For the Love of Libraries

In a recent North Denver Tribune article on amendments 60, 61, & 101, Gregory Golyansky stated his distaste for libraries:

“Why are we lavishly spending money on libraries? It is akin to spending money on horse stable when the automobile was clearly taking over the roadways. The internet will replace the citizens’ need to go to library for paper books and other resources available in the public library system.”

Well, Mr Golyansky, we couldn’t disagree more. Libraries are obsolete? The Internet will soon replace paper books? We don’t think so.

Libraries play a vital role in communities all across the world, and they have done so since the beginning of civilization. They are safe havens of knowledge that provide the space, materials, and environment for intellectual development.

For many of us, the library is a luxury that seems almost too good to be true. Where else will we find unlimited access to countless books, movies, music albums, magazines, newspapers, community workshops, story hours, public study space and much, much more?

Those of us who take full advantage of the public library system know that it is a treasure—one of the ultimate gifts of our government.

Some of our best childhood memories are visits to the library. Quietly rushing back and forth between the stacks of children’s books, we chose our favorites, took chances on others, and developed a life-long love for reading within those library walls.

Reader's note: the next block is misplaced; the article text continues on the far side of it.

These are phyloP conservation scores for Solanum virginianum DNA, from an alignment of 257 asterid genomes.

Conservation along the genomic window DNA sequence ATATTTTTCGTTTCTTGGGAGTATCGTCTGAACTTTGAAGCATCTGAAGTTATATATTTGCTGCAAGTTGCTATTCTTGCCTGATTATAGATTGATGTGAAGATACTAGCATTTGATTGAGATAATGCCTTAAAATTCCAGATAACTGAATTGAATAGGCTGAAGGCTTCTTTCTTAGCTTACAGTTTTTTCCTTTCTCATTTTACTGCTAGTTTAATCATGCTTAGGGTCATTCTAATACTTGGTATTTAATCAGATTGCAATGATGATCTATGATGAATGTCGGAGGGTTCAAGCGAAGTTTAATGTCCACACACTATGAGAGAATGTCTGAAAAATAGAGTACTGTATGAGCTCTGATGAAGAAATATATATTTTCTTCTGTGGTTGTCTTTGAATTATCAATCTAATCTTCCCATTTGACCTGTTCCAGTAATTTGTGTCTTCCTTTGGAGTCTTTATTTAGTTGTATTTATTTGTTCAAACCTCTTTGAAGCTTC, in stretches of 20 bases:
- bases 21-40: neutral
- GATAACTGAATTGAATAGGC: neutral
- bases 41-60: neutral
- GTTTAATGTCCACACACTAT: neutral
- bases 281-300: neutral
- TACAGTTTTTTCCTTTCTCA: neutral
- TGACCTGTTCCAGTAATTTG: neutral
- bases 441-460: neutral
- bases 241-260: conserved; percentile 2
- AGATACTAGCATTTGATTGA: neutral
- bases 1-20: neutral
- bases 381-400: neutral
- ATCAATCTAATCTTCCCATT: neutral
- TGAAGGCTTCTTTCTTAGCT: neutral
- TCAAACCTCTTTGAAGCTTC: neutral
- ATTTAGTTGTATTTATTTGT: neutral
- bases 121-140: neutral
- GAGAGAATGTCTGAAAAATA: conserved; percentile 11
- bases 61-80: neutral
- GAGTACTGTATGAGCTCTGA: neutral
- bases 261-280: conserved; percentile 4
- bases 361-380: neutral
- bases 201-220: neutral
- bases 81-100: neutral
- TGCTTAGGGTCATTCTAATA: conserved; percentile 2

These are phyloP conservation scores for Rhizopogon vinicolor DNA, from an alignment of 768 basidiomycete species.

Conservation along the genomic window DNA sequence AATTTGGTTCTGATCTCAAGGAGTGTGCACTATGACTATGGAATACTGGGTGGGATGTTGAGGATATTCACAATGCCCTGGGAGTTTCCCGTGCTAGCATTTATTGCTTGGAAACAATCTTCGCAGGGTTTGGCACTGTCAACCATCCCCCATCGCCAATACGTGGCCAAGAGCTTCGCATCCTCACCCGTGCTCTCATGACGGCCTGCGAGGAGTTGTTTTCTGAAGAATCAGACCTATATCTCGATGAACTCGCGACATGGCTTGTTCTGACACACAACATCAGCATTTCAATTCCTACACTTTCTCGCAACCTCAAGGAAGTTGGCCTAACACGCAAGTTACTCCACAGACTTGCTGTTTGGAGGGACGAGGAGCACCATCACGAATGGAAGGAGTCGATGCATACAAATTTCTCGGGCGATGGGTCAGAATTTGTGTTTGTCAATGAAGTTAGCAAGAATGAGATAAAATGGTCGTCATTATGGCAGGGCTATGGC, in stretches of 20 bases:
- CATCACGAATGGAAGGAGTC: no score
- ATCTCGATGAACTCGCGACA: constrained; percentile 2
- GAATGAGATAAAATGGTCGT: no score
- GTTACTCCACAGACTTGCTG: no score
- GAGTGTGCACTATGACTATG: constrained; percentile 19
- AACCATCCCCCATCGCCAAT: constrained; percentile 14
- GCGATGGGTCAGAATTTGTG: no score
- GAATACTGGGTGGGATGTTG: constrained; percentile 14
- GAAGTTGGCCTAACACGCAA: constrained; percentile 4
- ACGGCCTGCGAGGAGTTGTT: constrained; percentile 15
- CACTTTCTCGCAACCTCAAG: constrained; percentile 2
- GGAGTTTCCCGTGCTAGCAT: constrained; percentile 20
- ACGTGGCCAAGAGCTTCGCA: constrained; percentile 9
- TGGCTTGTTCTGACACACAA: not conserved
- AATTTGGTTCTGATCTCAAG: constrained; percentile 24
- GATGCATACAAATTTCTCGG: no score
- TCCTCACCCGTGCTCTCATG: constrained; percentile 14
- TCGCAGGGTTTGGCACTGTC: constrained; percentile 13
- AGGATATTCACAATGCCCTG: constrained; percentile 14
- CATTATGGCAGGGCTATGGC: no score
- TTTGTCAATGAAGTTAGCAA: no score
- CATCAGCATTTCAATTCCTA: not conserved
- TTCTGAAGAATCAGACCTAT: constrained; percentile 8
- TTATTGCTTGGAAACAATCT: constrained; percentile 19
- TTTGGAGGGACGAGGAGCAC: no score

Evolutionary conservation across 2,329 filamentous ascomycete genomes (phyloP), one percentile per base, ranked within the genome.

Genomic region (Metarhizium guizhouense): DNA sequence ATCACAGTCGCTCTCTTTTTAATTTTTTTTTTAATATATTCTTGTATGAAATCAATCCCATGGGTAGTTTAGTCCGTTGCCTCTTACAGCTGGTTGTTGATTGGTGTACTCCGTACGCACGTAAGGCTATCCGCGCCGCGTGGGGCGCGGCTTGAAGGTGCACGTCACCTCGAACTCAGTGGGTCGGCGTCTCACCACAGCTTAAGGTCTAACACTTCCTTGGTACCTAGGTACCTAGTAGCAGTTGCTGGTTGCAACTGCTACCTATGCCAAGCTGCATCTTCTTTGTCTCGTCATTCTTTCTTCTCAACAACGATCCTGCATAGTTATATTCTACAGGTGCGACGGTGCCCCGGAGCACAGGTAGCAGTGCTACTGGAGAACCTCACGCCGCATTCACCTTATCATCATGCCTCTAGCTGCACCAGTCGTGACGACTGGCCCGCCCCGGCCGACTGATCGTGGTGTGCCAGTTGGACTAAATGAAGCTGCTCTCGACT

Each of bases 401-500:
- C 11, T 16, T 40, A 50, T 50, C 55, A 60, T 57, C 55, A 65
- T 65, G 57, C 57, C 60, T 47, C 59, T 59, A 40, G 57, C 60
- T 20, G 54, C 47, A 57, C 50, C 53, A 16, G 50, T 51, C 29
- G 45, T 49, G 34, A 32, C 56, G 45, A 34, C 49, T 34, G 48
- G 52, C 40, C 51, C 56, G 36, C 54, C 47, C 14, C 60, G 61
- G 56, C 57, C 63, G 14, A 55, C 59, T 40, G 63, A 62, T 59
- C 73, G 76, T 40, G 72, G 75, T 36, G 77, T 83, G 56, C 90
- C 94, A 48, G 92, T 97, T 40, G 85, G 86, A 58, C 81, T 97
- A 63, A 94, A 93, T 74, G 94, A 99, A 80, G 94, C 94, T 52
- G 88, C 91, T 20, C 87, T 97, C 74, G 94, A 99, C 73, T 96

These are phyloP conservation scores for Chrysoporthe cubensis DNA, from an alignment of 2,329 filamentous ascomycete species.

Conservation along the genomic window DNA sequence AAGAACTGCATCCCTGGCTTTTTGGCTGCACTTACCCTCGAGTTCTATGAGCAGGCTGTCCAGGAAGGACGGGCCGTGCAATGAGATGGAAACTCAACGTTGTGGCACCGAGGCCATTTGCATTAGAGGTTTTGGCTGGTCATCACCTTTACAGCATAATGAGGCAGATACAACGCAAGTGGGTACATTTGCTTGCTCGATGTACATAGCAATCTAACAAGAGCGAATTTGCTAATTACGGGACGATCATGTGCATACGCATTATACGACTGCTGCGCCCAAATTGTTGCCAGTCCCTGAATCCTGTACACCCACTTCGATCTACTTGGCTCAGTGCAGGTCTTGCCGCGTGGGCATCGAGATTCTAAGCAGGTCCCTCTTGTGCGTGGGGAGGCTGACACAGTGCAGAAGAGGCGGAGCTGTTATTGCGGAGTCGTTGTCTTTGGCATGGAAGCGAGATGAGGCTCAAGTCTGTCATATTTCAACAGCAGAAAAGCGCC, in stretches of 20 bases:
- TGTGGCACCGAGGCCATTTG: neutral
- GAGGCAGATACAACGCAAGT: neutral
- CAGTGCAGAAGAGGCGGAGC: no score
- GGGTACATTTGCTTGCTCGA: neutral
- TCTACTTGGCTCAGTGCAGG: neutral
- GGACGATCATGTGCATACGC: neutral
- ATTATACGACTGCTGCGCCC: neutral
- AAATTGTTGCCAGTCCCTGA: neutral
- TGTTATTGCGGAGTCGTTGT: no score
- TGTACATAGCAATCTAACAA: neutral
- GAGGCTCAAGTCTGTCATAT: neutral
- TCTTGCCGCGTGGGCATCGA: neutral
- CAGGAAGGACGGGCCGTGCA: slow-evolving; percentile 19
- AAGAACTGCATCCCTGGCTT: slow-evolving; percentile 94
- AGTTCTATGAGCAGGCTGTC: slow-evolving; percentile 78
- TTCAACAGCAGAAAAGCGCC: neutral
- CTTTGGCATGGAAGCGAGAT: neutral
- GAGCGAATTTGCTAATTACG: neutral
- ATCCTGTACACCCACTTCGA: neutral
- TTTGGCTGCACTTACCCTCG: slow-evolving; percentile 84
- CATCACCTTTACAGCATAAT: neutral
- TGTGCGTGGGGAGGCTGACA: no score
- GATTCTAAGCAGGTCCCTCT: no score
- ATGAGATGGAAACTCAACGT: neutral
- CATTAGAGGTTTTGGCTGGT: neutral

When we do not have Internet access in our homes, the library is our favorite Wi-Fi hotspot. When researching an exciting new topic, the library offers an almost endless support system of learning. When we cannot afford to purchase the numerous books on our must-read list, the library becomes our most generous lender. And when our homes are crammed with the noise of modern life, the library offers its most valuable gift of all—peace and quiet.

Does this happen in cyberspace?

Does this connection to a community of active learners seem obsolete?

Vote no on amendments 60, 61, and 101. Save our libraries, our communities, our knowledge.

Click here for more information on 60,61,101.

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One Response to For the Love of Libraries

  1. odinquab says:

    Only problem here is that the images here wrongly show the libraries as virtually empty. Nothing could be further from the truth. The space depicted at Denver Public Library is packed all day, every day. If Golyansky thinks libraries are being abandoned, he clearly hasn’t been to one in recent years. Nothing personal, but this is simply ignorance, in the simplest, bluntest sense of the word.

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